July 07, 2009
Marion Barry Loses Da Funk
Ed Kilgore is managing editor of The Democratic Strategist, a senior fellow at the Progressive Policy Institute, and a frequent contributor to a variety of political journals. As a follow-up to Jason's post on the sadly banal nature of Marion Barry's latest personal scandal as compared to his crack-smoking-on-camera classic, I would observe that Barry has also lost a step in his talent for outrageous official positions. Back in the day, Barry was best known for his ill-disguised advocacy of the idea that municipal government should exist for the benefit of its employees rather than its citi
A New Direction For The Fed?
Policymakers like to make particular kinds of statements at a "low attention" moment, e.g., right before a holiday weekend. This gets items onto the public record but ensures they do not get too much attention. And if you are asked about these substantive issues down the road, you can always say, "we told you this already, so it's not now news"--usually this keeps things off the front page. Released on July 3rd (a federal holiday), and buried inside the Washington Post on Saturday (p.A12): An important speech (from June 26th) by the New York Fed's controversial President, William C.
(palin) Quote Of The Day
From ABC News: But as for whether another pursuit of national office, as she did less than a year ago when she joined Sen. John McCain, R-Ariz., in the race for the White House, would result in the same political blood sport, Palin said there is a difference between the White House and what she has experienced in Alaska.
The White House just put out a statement, making clear that President Obama still supports including a voluntary public option as part of health reform: I am pleased by the progress we're making on health care reform and still believe, as I've said before, that one of the best ways to bring down costs, provide more choices, and assure quality is a public option that will force the insurance companies to compete and keep them honest.
July 06, 2009
The McNamara Papers
Former Secretary of Defense and World Bank head Robert McNamara died today at age 93. To mark the occasion, we compiled our best pieces on him from over the years. The Editors, December 26, 1960: “Kennedy’s Men”The Editors express doubts about McNamara’s readiness to serve as secretary of defense, wondering whether someone with so little foreign policy experience could lead such an important department.Raymond D.
There And Back Again
This past Friday, Sarah Palin announced her resignation as governor of Alaska, effective July 26. Click through for a video history of Palin's career, from the Wasilla city council to her time in the national spotlight. Photo courtesy of Getty Images The Early Years As a teenager, Palin gained notoriety as a point guard on her high school's basketball team, winning the 1982 state championship. Here, she offers to play Barack Obama in a one-on-one game of HORSE: Palin also competed in beauty pageants, at age twenty placing third in the Miss Alaska competition.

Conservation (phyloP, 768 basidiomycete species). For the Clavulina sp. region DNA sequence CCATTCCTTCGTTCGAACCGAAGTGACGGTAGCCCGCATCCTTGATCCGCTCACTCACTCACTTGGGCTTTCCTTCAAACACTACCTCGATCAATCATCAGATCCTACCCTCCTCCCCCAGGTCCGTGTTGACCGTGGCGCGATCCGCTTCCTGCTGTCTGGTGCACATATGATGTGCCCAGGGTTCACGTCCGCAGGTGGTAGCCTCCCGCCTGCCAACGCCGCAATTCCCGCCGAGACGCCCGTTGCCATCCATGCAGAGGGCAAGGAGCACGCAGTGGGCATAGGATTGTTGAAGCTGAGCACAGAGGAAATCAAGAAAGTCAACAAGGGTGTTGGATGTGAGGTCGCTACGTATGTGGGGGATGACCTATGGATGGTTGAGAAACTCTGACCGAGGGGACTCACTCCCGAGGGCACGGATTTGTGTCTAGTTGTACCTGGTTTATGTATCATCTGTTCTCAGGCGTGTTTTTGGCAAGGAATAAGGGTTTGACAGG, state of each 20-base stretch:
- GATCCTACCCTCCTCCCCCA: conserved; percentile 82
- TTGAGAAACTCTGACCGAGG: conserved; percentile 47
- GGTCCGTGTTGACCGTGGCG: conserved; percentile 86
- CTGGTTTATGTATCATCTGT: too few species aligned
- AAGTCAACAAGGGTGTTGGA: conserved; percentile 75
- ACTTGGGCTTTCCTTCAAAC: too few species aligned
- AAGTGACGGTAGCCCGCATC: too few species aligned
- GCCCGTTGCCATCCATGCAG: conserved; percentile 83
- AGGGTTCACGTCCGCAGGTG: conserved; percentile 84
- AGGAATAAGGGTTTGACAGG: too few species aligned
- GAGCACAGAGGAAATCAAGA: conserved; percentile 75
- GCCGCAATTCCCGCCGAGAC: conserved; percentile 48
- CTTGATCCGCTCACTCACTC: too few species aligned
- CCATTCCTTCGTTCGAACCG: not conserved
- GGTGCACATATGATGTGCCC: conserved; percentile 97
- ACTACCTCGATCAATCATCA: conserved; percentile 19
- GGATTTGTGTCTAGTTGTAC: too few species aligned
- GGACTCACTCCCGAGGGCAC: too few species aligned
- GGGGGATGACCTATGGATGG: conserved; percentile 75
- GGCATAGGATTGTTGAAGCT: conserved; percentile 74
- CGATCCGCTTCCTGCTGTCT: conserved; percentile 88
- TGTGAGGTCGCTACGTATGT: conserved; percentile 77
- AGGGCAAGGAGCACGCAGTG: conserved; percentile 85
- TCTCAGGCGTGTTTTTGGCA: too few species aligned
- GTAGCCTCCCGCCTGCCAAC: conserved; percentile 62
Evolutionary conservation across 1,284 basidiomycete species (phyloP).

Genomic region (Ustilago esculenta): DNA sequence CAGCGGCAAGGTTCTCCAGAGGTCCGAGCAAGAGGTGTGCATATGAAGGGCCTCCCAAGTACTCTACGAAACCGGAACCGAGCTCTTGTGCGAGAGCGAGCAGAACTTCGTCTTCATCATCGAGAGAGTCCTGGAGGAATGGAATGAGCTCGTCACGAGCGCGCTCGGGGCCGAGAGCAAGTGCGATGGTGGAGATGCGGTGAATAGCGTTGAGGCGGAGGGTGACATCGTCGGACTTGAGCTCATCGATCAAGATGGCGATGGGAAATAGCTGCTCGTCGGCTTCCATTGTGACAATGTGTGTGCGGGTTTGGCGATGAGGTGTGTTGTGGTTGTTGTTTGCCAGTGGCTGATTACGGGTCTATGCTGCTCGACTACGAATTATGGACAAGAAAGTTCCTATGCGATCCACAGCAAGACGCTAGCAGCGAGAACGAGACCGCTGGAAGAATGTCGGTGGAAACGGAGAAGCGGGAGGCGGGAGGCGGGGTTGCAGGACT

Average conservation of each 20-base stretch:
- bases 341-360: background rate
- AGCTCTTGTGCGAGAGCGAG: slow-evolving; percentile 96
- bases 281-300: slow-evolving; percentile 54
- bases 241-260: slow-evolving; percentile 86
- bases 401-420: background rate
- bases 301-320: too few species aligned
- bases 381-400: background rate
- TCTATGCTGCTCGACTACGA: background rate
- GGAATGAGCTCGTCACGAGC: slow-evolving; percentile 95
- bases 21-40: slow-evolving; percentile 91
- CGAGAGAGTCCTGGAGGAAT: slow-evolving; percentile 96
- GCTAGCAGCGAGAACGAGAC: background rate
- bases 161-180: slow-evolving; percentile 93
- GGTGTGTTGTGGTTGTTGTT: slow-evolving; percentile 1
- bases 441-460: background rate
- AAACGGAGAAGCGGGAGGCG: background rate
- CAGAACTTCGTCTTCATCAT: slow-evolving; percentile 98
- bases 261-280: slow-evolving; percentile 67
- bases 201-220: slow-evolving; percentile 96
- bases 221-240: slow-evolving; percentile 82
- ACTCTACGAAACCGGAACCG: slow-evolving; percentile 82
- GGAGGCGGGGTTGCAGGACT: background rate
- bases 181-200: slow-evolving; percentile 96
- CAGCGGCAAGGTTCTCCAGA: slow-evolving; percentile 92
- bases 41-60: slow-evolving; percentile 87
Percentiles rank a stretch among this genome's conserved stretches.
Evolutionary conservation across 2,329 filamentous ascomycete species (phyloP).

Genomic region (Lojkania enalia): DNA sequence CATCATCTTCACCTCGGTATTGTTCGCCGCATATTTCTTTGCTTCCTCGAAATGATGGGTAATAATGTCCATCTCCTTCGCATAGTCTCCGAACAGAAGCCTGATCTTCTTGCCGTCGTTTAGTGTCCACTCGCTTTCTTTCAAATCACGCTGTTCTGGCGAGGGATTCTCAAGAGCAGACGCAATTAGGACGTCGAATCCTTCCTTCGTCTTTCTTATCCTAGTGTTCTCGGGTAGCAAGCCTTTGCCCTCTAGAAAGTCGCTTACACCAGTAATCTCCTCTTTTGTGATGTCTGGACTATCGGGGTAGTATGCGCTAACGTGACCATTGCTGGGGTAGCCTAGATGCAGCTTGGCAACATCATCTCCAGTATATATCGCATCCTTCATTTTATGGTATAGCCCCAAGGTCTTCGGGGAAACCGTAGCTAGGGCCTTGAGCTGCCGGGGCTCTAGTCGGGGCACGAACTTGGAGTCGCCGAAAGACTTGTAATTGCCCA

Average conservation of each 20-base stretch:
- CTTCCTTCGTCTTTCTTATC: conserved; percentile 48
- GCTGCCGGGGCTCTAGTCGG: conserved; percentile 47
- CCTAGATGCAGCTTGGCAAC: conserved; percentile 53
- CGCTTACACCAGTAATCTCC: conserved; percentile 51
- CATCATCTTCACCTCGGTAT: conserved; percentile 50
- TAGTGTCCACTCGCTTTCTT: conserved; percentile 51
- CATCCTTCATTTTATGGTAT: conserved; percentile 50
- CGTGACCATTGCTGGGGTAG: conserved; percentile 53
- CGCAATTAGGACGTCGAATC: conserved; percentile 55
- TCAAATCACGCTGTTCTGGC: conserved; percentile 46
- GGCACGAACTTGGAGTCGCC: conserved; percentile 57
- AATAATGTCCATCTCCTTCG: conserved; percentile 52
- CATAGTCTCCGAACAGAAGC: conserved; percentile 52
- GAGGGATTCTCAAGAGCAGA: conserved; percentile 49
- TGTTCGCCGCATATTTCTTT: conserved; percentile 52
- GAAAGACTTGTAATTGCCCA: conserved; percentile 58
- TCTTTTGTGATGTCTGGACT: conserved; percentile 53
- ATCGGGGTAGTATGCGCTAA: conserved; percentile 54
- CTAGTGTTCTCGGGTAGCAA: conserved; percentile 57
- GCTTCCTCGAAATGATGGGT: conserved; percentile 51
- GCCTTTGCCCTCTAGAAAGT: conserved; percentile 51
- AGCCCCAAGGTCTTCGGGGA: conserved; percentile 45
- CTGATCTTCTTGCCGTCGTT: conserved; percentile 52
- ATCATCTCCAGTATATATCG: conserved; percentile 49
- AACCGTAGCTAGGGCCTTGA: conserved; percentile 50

Hot in Here
WASHINGTON -- As President Obama confronts his testing time this summer, he holds major assets but faces deep tensions within his governing coalition.
On Wednesday, according to the Washington Post, three groups representing the U.S. hospital industry will announce their willingness to give up $155 billion in revenue over the next ten years--money that the government can then use to help finance universal coverage, or some approximation thereof. The deal, which the hospital groups are making with Senate Finance Chairman Max Baucus and the White House, has apparenlty been in the works for a while. Laurie McGinley and Phil Galewitz of Kaiser Health News first reported its emergence last week.
Ban Ki-moon Fails To Move Burma
Aung San Suu Kyi, the leader of Burma's pro-democracy movement and a believer in non-violent resistance, is probably the world's most prominent political captive. She is probably also very brave and determined. She has spent 13 of the last 19 years under house arrest living in her own house with two maids. This means that Mrs. Aung San Suu Kyi--there apparently is no other way of rendering her name--has not been condemned to a gulag. I guess that aristocracy still has authority in some dictatorships.
So Long, Sarah
Sarah Palin will leave the Juneau gubernatorial mansion of Alaska on July 26. Forever. She will not miss the Russian mainland. She could never have seen it from Juneau anyhow. God willing, it is Palin's adieu to the political life. But maybe not. In which case, the Republican Party will again be tested internally as to whether its penchant for nutcases will override its lingering instincts as a political institution. The greatest mistake John McCain ever made was to choose Palin as his running mate.